When I was building this experience, I had to implement some kind of onboarding for users. We’re debuting this thing at an event with thousands of people, so there is no chance everyone is going to know how to use a cardboard. I’ve learned from experience that when it comes to onboarding for a mobile experience, you have three seconds of the user’s attention. We implemented a trick where once you put the phone into VR mode, if you ever turn the phone to portrait orientation, we show you instructions again. We assume if you do so, you’re doing it wrong so we just bring the user right back every single time they turn their phone.
- As a senior technologist, it sounds like you do a little bit of everything.
Yeah, I’m in one of those weird positions. I’m a UI designer firsts but solving UI problems usually involves a lot of UX. I’ve been doing my own prototyping for many years and I think it’s important to be able to do that, particularly when you’re working with mediums that don’t have prototyping tools like VR. If you want things to be true to the way you see them in your head, you need to have your own prototyping skills. I know enough coding to build functional prototypes but I do not write shippable code. I won’t be making the end product but I can definitely make a mockup of what this product should look like.
In the case of the web VR, it was a collaborative effort in a tiny team of three people. We had a producer, who also took care of all of the video encoding and made sure the content we used would load fast and well. We had a developer who is one of our amazing engineers who worked on all the core functionality using A-Frame. I worked on the look and feel of the experience. I pulled my own branch on Github, put my own furniture in, made 3D models and optimized them for web. I was in there changing the colours, editing the objects, dropping in the logo, and then if ever there was a chance I might break the template that our dev set up, he would come back in. It was a collaborative process which is really awesome.
- What programs do you normally use?
For UI, I really love Sketch and I use Illustrator a lot for idea sorting. For quick prototypes, I use After Effects. I think it’s really important as a UX/UI designer to know how to use After Effects (or any kind of layer based prototyping tool) because it assures that when you hand your work off to the developer, you’re going to get exactly what you anticipated.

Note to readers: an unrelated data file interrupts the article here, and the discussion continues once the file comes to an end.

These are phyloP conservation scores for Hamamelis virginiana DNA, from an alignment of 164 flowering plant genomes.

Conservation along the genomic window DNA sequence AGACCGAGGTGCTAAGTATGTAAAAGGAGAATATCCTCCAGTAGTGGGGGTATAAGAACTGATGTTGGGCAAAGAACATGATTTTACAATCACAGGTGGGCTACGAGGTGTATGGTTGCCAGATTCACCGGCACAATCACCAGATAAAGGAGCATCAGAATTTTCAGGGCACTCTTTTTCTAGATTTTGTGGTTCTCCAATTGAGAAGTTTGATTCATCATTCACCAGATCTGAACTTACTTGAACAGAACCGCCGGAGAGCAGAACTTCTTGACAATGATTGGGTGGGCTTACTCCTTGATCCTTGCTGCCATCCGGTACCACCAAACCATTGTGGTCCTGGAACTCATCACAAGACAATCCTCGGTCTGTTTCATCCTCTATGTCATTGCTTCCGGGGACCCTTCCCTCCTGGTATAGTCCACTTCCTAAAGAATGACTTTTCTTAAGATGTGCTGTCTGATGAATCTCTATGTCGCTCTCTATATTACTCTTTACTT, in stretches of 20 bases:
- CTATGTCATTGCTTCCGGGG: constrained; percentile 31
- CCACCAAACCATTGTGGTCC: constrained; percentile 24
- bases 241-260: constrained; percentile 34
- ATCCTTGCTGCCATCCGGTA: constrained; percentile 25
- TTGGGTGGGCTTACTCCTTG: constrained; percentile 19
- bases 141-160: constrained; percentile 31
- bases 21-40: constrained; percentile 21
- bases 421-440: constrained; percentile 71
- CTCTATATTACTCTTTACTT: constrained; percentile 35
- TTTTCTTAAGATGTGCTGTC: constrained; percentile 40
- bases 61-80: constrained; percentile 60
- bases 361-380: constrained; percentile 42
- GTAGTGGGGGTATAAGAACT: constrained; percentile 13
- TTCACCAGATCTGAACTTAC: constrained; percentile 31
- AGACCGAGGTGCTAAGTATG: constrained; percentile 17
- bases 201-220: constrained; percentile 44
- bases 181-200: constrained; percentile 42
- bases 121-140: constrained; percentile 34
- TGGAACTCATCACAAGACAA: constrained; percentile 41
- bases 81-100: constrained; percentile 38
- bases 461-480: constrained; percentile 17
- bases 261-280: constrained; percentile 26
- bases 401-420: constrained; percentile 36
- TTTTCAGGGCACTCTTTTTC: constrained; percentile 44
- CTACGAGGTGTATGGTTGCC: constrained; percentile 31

When I’m working on VR projects, I mostly like Unity for 3D gaming. I build my models and I work out my 3D environment building in Cinema 4D. I got really obsessed for a little bit with interactive prototyping using Origami through Sketch. I liked that you could export animation code for iOS, Android, and web but it felt like a lot of work. It was more bang for my buck, but at the same time, it took time. Then your stuff ends up in Quartz Composer, and who’s using that anymore? I like it conceptually but it’s such an involved process.
- Where do you draw inspiration from?
For UX, I stay away from screens as I possibly can. I walk away from it and I experiment and sketch around with paper, my hands. If it’s a VR problem, I’m shutting my eyes. I try to stay away from anything that can influence me.
When it comes to UI, it’s just a Pinterest rabbit hole. I get a vague idea of what the sensibility of the project is, and then I just go on a deep dive into Pinterest or Tumblr and I resurface after several hours a new person.
- Do you have a community of people to ask for help and feedback on your projects?
Yes. I feel like I got in the creative tech scene from my masters program. I think school is so helpful for networking and when you pursue additional education with professionals, everyone is super serious. They’re really committed and advanced in their career so you walk out with a whole network of people who are just like you in a lot of ways.
- Do you have any mentors?
The biggest mentor I’ve had in my life is here in Toronto. It’s Tony Smith at the Bay. He was amazing. I think he was the first person to really believe in me and that is incredibly important. He really fostered my growth and had a lot of faith in my design sensibility at a point in my career when I didn’t have a good feedback system yet. I was able to art direct shoots with confidence. If I didn’t have that kind of creative director to report to, I don’t know that that would have been possible. That kind of faith in me at an age where I was just starting out in the field was invaluable.
- Where do you see yourself in 5-10 years?
I’m in that zone right now where I’m trying to scope out the next five years. I’d like to contribute to saving UI from the vagueness and the abstract as we move into this immersive world. I think there’s a lot of risk right now. I’m afraid that if design sensibility falls into place as is, it could help support a world where fake news is prevalent, where people are not as informed as they could be, and where we can’t communicate to our satisfaction. I want to make sure that the right design standards are set into motion and that the people that really care are the ones setting the standards. I want to go find a really good HCI (Human Computer Interaction) program, get a PhD and play a part in that movement. That’s my number one goal.
with love from the Women&&Tech team